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Tree-limit ribbons in the snowy mountains, Australia: characterization and recent seedling establishment
journal contributionposted on 2012-05-01, 00:00 authored by K Green, Susanna VennSusanna Venn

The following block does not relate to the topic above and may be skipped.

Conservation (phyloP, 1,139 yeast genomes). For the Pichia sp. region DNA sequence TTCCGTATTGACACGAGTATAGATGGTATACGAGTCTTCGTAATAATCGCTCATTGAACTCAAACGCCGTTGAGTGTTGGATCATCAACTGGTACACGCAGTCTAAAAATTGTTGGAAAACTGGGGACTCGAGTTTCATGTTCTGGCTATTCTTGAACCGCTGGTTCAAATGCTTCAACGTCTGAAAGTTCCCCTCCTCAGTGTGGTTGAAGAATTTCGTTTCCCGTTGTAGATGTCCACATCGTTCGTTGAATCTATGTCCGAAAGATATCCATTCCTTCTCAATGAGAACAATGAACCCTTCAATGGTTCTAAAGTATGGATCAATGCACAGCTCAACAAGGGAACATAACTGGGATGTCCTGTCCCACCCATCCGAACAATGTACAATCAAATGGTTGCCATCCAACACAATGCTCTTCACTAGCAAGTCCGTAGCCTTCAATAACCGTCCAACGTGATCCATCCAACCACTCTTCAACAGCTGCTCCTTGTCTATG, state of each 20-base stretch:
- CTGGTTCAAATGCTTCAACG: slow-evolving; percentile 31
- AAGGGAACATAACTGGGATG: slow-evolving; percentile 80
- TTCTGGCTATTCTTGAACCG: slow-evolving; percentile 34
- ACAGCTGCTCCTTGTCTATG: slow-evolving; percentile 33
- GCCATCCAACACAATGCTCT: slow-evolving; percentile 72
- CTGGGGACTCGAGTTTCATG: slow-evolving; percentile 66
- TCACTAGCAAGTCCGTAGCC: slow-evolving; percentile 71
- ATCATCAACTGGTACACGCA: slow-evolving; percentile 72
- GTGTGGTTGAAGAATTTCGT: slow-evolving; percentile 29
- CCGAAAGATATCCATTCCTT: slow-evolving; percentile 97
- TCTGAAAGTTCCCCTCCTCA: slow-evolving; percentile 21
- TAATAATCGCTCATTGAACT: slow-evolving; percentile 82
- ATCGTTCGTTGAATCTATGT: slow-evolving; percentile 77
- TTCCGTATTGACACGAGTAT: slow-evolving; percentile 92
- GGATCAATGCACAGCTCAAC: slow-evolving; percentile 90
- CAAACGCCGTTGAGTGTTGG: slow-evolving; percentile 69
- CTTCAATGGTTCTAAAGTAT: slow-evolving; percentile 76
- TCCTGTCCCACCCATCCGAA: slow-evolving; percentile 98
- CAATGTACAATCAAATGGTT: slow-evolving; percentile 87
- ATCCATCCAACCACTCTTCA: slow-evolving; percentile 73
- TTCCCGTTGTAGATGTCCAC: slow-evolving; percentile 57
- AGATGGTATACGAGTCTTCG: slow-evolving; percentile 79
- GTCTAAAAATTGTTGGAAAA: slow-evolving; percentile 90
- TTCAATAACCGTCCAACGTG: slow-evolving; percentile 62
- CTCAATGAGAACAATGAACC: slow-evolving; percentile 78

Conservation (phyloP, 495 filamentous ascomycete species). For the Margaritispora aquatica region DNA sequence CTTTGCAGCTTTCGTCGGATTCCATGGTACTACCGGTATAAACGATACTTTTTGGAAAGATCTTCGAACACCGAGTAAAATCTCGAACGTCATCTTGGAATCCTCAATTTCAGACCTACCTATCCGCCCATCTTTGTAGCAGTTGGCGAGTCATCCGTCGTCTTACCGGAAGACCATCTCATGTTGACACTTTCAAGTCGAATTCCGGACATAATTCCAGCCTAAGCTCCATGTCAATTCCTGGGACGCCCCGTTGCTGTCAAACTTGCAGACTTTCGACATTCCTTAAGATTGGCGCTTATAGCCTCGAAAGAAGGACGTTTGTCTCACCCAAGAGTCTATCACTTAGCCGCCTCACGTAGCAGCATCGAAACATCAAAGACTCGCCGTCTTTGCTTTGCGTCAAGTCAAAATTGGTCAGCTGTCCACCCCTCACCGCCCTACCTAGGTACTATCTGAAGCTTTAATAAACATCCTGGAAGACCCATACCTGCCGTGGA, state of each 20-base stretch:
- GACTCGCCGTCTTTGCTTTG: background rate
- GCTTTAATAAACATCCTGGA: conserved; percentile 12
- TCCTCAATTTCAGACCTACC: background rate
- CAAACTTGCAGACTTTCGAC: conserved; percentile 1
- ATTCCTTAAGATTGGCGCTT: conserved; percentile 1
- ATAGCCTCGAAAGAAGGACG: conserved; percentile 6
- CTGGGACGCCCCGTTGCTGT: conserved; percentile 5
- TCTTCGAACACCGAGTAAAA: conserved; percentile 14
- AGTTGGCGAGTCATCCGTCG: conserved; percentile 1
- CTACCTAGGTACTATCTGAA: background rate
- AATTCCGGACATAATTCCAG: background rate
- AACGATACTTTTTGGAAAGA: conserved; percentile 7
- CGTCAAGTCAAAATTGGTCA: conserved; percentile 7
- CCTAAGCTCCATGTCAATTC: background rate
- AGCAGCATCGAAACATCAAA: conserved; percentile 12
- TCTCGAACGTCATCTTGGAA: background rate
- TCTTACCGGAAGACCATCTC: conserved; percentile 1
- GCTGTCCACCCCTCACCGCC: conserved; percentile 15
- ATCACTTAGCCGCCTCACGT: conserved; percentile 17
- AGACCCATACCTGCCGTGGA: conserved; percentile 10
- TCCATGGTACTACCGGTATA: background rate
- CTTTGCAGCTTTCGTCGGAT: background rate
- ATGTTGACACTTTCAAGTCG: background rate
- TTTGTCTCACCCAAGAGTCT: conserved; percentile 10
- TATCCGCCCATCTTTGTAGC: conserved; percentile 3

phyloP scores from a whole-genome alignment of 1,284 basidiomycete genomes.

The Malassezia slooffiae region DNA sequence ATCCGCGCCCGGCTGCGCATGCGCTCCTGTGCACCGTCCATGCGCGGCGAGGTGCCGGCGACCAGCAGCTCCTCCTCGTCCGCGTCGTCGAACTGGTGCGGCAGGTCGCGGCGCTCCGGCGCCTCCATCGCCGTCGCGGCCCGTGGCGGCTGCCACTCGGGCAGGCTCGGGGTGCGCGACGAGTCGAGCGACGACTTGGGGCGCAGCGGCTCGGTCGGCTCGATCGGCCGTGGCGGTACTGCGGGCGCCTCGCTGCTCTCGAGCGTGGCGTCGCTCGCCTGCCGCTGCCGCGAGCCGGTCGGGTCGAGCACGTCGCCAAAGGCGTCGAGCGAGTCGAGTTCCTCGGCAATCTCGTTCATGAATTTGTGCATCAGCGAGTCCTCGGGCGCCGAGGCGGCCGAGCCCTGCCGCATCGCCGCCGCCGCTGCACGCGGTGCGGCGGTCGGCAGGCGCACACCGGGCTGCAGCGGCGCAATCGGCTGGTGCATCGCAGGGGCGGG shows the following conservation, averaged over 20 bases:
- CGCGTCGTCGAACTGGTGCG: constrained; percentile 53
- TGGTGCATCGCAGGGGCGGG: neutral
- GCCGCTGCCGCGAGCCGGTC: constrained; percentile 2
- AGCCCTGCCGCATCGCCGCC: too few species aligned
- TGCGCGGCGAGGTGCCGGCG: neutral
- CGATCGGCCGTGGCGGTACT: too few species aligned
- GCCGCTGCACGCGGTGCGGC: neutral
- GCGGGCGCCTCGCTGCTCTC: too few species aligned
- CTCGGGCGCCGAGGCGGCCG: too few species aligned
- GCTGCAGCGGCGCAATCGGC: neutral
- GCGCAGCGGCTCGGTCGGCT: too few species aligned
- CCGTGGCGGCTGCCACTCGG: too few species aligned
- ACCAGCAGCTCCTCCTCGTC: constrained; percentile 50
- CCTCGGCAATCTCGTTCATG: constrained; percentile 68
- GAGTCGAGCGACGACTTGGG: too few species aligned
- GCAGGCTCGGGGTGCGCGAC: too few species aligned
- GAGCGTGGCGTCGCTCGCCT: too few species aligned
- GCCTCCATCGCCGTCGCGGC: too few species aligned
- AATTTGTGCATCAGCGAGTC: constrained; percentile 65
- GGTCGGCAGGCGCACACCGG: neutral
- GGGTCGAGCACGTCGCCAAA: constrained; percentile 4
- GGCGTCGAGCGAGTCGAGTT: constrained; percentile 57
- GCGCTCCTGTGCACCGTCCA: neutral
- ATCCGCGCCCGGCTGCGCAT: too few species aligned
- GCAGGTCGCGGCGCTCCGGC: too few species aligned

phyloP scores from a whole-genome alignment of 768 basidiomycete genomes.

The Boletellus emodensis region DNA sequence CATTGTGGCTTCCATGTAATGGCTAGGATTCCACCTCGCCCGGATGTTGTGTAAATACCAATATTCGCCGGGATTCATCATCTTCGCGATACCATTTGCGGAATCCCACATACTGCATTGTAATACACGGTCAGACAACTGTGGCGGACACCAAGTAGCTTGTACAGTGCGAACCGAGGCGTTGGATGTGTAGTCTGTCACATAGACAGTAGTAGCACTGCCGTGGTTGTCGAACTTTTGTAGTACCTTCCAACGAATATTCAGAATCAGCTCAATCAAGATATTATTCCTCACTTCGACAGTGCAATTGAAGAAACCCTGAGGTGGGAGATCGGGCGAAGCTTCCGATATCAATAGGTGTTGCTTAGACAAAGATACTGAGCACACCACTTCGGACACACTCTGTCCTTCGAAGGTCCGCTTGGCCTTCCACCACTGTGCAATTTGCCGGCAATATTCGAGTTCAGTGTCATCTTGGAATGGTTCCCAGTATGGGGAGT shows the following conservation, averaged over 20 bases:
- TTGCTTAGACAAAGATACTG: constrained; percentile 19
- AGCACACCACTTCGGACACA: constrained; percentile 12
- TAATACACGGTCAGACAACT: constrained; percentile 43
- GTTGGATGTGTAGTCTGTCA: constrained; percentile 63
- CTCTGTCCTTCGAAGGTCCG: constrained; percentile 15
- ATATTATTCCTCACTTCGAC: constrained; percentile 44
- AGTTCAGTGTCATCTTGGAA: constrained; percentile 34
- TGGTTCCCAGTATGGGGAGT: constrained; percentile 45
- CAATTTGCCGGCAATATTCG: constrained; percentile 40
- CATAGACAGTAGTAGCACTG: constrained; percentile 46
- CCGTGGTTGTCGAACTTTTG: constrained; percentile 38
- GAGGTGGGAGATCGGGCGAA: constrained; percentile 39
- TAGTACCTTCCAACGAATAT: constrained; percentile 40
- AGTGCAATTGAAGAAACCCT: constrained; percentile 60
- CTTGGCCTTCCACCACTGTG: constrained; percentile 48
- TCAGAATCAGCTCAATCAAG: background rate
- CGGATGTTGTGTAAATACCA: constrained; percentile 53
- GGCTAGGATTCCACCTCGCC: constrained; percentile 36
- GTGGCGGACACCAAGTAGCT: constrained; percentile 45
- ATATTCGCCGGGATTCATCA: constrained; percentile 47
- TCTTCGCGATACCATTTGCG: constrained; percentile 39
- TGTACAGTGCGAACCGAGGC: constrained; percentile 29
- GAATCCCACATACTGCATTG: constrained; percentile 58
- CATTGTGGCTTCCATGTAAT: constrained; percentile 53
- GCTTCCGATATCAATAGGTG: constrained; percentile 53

Tree-limit ribbons, isolated ribbons of trees growing above, but close to the alpine tree limit, have been described previously only for North America. Here, we describe such ribbons from the Snowy Mountains, Australia. Spread of trees above the treeline on lee slopes is generally as ribbons perpendicular to the prevailing wind, with snowdrifts accumulating downwind suppressing seedling establishment. The ribbons exhibit long-term stability, with estimated stem ages of snowgum (Eucalyptus pauciflora subsp. niphophila) up to 500 years, and the lignotubers considerably older. Windblown branches containing viable seed may allow initial establishment of trees above treeline leading to the formation of ribbons. Seedling establishment uphill of the highest ribbons is rare because snowgum has no inherent seed dispersal mechanism, depending on gravity for dispersal. However, seedling establishment immediately downslope of the highest ribbons, normally suppressed by snowdrifts, is more common and appears to have occurred mainly post-1970. Whether seedlings that established under snowdrifts post-1970 will remain as krummholz or proceed to full tree status will depend on the future snow regime and the persistence of regular snowdrifts. However, there are trees that have established below ribbons but outside the influence of snowdrifts, that exist now as younger ribbons, in clumps, or as individuals, in areas that previously did not support trees.